IT WAS MY NIGHT to cook during a week with my extended family in Kauai. My lil’ plastic tote had all the necessary pizza ingredients, but I was still lacking dessert goods. I figured I couldn’t go wrong with some local fruit, of which there is a’ plenty on this Garden Isle. Mango, coconut, papaya, banana, passion fruit, breadfruit, avocado... But here in Safeway’s department of nicely presented produce, the stickers on the shiny objects said PERU and CHILE. I skipped the fresh fruit idea and bought ice cream, feeling slightly defeated, and a bit assholish for not making my purchases outside of My Comfort Zone.
The next day, my wife and I pedaled our rented cruiser bikes the four miles from our rented house to a county beach park to meet the rest of our crew. Near our destination, I spotted what looked like ripe papaya as we coasted past. We went on past, and I said nothing to my wife about the fruit. The vision of a couple-three orange fruit amongst a bunch of green ones popped in my head as I snorkeled (seeing more fishbellywhite than fish), buried my son in the sand (up to his neck, per his request), walked the slack line (even though I should have been focusing), and ate a sandwich (which could have used a touch of papaya).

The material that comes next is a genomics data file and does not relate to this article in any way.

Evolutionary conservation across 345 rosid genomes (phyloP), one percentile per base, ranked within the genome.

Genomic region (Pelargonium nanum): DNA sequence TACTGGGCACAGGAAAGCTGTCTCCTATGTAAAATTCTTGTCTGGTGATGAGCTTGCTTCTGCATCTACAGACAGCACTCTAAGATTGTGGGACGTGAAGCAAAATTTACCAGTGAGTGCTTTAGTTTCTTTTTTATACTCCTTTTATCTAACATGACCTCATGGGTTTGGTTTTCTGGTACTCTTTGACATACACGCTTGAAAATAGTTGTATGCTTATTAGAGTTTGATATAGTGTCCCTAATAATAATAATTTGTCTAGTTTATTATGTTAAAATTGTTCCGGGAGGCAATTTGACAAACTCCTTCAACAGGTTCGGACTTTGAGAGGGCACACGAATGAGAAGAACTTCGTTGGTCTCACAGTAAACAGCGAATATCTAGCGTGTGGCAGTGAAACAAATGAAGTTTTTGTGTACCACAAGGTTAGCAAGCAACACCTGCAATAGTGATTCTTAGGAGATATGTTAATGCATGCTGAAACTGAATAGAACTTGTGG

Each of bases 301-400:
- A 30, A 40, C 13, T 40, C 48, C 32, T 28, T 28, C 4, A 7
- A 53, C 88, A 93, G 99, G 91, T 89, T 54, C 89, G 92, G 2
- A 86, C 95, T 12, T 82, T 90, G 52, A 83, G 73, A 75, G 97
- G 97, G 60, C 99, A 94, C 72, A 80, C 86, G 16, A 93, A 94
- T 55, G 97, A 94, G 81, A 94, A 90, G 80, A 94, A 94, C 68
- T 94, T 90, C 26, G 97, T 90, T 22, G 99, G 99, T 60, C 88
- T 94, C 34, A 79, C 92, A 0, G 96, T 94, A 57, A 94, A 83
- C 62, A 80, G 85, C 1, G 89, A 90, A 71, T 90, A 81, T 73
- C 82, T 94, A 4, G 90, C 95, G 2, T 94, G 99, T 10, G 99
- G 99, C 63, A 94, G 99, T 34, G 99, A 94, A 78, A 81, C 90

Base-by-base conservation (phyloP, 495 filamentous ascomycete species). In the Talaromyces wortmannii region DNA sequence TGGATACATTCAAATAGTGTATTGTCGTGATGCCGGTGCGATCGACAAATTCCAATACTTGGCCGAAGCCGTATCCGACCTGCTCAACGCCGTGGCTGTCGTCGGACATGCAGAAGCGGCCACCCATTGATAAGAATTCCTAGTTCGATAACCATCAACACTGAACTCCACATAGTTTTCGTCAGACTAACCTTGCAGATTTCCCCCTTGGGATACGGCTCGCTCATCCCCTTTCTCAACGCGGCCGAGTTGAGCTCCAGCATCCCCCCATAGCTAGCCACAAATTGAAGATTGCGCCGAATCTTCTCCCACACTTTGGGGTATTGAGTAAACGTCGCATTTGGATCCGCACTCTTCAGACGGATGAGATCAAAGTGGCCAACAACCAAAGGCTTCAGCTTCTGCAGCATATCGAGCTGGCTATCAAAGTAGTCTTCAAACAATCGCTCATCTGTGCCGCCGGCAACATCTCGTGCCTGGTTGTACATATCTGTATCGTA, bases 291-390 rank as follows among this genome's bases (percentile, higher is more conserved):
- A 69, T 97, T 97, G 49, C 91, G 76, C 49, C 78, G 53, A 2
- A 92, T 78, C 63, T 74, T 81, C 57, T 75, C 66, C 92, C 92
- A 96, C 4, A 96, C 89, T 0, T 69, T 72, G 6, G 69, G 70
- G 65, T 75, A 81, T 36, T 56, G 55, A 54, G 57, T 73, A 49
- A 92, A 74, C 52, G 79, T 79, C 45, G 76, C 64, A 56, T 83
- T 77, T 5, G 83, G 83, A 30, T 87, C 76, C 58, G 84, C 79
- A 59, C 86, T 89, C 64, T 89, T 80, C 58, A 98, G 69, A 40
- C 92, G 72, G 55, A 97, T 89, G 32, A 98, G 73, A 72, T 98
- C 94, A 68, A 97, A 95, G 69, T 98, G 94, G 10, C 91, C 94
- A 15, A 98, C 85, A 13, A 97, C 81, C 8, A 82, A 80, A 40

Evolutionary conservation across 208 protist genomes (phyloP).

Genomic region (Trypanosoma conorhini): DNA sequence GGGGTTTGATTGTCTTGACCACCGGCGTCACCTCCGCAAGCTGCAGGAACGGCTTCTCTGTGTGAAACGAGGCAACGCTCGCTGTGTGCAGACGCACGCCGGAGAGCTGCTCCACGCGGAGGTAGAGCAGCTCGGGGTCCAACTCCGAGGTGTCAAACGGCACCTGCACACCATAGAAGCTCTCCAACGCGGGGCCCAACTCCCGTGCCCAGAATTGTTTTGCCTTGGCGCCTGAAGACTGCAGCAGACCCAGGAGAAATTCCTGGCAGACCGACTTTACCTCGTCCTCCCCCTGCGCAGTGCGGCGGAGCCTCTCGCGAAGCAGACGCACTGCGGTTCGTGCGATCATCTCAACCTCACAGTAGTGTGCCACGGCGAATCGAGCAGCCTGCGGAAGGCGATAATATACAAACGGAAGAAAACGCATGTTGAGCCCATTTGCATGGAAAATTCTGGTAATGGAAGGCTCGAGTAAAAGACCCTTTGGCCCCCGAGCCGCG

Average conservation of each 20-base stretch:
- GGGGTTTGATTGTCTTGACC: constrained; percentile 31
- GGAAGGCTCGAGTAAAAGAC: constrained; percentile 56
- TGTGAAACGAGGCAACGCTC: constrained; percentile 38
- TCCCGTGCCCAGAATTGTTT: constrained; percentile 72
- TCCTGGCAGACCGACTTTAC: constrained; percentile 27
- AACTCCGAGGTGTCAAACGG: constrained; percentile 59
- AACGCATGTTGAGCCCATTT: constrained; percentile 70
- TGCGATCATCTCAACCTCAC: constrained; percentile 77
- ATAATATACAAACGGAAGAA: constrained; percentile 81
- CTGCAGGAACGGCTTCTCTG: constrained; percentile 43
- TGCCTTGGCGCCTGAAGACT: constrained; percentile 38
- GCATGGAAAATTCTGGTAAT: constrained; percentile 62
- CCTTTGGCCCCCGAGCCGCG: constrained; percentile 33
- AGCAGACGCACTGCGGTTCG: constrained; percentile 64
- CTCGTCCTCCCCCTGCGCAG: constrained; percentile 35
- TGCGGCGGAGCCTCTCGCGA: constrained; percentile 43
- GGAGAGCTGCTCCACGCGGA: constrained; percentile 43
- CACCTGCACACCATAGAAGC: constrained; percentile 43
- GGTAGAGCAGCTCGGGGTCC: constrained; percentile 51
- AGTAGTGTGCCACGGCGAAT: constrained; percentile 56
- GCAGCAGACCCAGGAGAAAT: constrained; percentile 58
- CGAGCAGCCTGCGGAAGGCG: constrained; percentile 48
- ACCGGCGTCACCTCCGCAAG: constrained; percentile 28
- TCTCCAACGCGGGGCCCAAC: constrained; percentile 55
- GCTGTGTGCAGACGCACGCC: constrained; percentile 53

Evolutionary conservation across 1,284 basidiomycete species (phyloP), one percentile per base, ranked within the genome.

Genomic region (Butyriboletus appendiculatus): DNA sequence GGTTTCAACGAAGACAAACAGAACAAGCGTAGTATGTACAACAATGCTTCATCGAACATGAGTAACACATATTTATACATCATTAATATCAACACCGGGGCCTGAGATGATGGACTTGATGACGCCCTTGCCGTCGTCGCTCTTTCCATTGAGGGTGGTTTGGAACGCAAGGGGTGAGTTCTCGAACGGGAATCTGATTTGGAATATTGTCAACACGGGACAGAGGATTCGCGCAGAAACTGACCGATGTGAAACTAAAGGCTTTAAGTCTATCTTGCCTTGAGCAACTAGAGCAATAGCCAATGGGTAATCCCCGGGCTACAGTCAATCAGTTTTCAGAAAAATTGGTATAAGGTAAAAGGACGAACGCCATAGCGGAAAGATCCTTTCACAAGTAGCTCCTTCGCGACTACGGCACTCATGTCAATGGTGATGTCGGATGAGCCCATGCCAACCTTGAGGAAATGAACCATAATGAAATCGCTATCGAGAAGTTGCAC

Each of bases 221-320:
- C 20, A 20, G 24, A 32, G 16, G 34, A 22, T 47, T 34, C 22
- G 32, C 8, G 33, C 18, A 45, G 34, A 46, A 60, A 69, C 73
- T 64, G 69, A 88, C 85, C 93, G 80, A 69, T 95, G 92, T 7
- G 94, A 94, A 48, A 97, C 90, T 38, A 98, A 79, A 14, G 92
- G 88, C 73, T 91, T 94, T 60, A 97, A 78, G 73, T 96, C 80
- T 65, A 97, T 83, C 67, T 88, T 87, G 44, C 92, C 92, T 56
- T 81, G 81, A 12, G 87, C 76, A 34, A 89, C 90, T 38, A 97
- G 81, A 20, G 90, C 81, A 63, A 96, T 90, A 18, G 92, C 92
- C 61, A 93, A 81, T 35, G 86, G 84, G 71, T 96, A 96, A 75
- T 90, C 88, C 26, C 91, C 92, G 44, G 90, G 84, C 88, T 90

It started to drizzle as we were wrapping up our beach day. One of my favorite activities is biking in the rain. It’s often a solo activity because not everyone’s into it. But my wife was into it and we pedaled through puddles and flew down hills as the rain continued. I suggested we make a pit stop. I parked my bike, ran to The Tree (situated along a fence of a partially-decaying hotel grounds), and started to shake it semi-feverishly. Keeping a safe distance, my wife looked at me, then the top of the tree as it wiggled, and back to me. First, I doused myself with the fat drops collected by the leaves. A green fruit thumped on the ground. Finally, my prize came loose and bounced gently near my feet. I pressed it to my nose, huffed in the good stuff, and nodded at my partner. I went to another tree, gave it a shake, got another ripe one.
We didn’t have a bag, so I pedaled the rest of the way with one hand on the bar, the other on the produce, rain streaming off all of it. Back at the house, we peeled off our wet clothing, sliced the papaya, scooped out the nectar with a spoon, and smiled.